Three Hundred Years of Irish Landscape Painting
2 November 2012 – 7 April 2013
Free to all
A survey of Irish landscape painting through the ages, from the eighteenth-century vogue for classical harmony to the impact of Modernism in the twentieth.
Key players in the history of Irish landscape painting over the past 300 years are featured in this comprehensive exhibition.
Many of the works are taken from the Ulster Museum’s extensive collection, including paintings by Bartholomew Colles Watkins, who sought to emphasise the scale and dramatic tension of the countryside, revealing a rich heritage of landscape painting throughout the nineteenth-century.
There are also works by the Modernists painters Roderic O’Connor and Sir John Lavery, who, while spending much of their time painting landscapes abroad, had their roots in the Irish tradition.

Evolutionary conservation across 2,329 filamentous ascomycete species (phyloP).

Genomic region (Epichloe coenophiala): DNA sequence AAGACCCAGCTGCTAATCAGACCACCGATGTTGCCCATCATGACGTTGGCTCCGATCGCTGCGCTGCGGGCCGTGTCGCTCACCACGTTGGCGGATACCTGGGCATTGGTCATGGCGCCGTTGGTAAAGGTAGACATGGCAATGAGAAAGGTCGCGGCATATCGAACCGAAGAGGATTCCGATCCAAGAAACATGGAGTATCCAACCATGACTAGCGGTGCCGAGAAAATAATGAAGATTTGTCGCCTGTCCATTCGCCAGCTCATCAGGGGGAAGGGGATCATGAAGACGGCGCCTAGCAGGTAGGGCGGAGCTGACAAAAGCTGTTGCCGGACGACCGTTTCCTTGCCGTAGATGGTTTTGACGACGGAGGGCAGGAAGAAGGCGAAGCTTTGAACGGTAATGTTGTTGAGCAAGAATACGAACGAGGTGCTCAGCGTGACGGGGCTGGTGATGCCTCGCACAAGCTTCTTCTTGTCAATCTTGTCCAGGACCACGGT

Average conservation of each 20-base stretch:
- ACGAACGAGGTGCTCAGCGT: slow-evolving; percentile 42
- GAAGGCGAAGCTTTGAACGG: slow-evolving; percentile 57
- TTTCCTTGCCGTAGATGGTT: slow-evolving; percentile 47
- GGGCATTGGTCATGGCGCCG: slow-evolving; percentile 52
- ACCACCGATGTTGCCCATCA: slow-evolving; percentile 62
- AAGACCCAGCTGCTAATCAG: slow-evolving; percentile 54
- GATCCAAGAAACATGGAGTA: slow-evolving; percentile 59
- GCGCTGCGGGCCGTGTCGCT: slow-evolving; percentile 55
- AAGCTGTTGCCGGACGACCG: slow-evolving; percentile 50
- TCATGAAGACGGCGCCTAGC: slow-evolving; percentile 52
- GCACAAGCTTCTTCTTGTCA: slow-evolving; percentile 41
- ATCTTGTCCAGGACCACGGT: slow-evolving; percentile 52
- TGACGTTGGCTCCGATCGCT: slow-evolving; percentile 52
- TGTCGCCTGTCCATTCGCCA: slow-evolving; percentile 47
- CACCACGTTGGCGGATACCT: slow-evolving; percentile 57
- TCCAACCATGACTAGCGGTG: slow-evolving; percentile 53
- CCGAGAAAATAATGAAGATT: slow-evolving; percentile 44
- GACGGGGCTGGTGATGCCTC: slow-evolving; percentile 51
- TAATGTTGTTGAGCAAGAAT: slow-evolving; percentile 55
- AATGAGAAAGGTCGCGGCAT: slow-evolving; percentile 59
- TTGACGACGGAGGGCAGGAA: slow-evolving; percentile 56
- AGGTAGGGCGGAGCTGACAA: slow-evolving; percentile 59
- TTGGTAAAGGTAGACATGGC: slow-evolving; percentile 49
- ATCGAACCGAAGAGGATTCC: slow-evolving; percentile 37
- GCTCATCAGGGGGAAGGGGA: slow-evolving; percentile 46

The show is divided into three stages, charting the changes in fashion from the classical formalism of the eighteenth century to the radical innovations of the twentieth.
Paintings by the renowned Irish landscape artist, George Barret Snr, who was born in Dublin and was a founding member of the Royal Academy. His break came when his painting The Waterfall at Powerscourt (1728) was exhibited at the Fine Art Society in London.
Landscape (1857) by Henry Gastineau bought with the help of The Art Fund and Ecclesiastical Ruins on Inniscaltra (1863) by the ill-fated Bartholomew Colles Watkins who died young after contracting a cold on a painting trip.